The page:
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Trans-Atlantic Micromechanics Evolving Research "Materials containing inhomogeneities of diverse physical properties, shapes and orientations"
Research AreaFP7-PEOPLE-2013-IRSES - Marie Curie Action "International Research Staff Exchange Scheme"
Project ReferenceIRSES-GA-2013-610547
CoordinatorProfessor Gennady S. Mishuris
Project Funding1 138 000 euro
Contract TypeMC-IRSES - International research staff exchange scheme (IRSES)
Start Date2014-02-01
Duration48 months
Project Description

The project addresses materials with realistic - heterogeneous and anisotropic - microstructures that contain inhomogeneities (pores/cracks/inclusions) of diverse shapes, orientations and physical properties. An important feature of such microstructures, that complicates the analysis but has a profound impact on their overall behaviour, is their “irregular” character. For example, pores typically have highly diverse shapes and their orientational distribution is often neither ideally random, nor ideally parallel, but may lie in-between. The problems to be analysed apply to a wide range of materials, both naturally occurring and man-made.

The highlights of the project are

(A) Expressing the anisotropic effective properties – elastic, conductive, etc. - in terms of the microstructure, realistically modelled. One of the key points is to identify the proper microstructural parameters (defect density parameters) that properly reflect the individual defect contributions to the considered overall property; only in their terms can the property be uniquely expressed. In the case of diverse defect shapes, these parameters are entirely non-trivial; for example, they do not reduce to the volume fractions.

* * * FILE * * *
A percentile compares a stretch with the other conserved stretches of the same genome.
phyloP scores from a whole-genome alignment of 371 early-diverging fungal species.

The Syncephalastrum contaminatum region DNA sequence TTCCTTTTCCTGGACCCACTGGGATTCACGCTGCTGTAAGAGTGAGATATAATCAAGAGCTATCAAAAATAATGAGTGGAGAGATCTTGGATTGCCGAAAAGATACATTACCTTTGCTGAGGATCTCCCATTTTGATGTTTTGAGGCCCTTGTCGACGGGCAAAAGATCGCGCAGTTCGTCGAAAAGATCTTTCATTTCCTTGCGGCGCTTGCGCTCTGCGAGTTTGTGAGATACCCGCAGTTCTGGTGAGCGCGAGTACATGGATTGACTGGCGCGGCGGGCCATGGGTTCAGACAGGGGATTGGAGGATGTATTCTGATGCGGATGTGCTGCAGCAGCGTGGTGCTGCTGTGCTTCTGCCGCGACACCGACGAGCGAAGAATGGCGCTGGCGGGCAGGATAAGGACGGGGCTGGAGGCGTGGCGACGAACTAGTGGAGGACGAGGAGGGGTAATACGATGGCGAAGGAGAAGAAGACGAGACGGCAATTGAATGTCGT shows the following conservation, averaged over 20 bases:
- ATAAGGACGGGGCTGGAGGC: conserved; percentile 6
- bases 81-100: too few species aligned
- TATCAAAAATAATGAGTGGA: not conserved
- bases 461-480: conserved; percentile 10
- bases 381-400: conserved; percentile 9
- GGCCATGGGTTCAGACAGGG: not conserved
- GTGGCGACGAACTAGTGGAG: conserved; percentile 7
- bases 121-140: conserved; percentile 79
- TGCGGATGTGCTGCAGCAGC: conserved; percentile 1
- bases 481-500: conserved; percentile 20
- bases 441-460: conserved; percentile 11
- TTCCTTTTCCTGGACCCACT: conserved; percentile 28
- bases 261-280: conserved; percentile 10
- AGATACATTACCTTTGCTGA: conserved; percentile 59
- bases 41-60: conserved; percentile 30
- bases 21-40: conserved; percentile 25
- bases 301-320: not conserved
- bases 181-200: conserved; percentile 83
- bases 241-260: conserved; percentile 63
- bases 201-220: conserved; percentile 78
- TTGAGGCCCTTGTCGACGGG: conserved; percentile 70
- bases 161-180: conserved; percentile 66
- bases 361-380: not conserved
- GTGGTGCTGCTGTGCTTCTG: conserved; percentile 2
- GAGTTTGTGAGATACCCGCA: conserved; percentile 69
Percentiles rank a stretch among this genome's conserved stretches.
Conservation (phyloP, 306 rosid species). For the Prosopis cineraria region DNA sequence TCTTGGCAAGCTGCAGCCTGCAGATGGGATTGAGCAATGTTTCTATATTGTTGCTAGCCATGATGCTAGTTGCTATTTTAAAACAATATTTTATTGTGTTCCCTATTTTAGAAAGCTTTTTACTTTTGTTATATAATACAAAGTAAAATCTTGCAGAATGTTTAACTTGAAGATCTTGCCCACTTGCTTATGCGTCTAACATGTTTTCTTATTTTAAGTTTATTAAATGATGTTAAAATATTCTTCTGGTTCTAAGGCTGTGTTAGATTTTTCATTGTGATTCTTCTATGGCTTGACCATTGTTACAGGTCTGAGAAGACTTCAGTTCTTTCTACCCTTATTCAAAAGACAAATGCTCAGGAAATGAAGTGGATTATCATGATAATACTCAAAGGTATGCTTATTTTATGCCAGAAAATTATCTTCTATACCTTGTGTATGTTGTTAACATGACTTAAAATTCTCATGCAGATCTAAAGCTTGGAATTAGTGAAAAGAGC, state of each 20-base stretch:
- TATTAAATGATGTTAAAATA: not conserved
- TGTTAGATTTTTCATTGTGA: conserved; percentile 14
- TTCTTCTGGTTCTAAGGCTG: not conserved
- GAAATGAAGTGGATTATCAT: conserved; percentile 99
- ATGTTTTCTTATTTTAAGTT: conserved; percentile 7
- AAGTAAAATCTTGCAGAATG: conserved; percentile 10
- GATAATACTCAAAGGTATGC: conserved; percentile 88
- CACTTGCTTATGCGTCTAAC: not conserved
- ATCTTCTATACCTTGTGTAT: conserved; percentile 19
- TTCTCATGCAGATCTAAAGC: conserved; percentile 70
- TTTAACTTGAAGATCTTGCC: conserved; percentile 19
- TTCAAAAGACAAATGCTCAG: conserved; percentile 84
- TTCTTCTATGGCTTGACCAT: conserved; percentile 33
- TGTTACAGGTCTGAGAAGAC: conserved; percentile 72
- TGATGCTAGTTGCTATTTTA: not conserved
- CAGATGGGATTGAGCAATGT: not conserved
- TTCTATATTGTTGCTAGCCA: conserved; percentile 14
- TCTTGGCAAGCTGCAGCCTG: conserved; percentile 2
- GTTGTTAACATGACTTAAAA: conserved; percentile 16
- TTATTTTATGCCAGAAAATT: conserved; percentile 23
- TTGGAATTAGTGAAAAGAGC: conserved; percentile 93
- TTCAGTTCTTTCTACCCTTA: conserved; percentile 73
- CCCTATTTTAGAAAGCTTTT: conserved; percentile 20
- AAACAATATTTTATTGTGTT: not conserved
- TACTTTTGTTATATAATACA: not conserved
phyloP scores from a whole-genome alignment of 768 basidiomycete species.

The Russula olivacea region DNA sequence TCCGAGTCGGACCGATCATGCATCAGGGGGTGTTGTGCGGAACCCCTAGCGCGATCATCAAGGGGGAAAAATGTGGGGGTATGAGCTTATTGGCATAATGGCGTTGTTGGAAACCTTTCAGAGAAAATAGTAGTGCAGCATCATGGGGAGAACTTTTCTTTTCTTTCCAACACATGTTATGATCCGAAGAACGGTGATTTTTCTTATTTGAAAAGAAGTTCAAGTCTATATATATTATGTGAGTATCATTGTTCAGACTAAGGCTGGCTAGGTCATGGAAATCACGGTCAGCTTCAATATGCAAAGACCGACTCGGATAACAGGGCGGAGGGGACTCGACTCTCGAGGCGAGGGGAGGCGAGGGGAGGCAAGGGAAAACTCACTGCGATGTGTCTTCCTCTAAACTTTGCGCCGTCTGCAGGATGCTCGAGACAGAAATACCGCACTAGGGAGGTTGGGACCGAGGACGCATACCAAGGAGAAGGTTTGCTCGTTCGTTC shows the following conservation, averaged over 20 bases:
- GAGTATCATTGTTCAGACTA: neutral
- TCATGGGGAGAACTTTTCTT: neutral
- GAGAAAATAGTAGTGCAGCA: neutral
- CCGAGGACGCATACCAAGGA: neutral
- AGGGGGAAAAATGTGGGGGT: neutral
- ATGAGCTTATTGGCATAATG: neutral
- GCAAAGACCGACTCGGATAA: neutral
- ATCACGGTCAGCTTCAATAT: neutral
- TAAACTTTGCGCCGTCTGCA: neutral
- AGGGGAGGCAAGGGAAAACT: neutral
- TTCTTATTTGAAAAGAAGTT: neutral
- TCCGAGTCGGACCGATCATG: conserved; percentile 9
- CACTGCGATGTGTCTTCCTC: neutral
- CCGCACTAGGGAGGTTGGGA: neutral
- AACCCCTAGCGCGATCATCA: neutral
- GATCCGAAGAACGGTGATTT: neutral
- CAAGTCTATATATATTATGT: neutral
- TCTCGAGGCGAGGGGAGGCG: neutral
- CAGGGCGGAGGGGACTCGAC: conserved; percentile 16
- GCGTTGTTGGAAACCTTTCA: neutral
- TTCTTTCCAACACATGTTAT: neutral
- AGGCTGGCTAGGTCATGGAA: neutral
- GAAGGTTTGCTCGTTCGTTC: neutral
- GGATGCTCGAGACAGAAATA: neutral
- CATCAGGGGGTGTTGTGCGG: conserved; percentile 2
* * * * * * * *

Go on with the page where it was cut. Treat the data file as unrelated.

(B) Cross-property correlations between the anisotropic elasticity and anisotropic electric/thermal conductivities. Utilizing the results of (A), the elastic properties (generally, difficult to measure accurately) will be expressed, with good accuracy, in terms of the electric (or thermal) conductivities, that are easier to measure.

(C) Recovery of information on microstructure and damage from (1) the anisotropic longwave speed patterns and (2) the anisotropic electric conductivities. Establishing the extent of uncertainty in such recovery. It will be dependent on the expected diversity of microstructure, and to be smaller if an additional information becomes available. The final product can be envisioned in the form of "information recovery maps".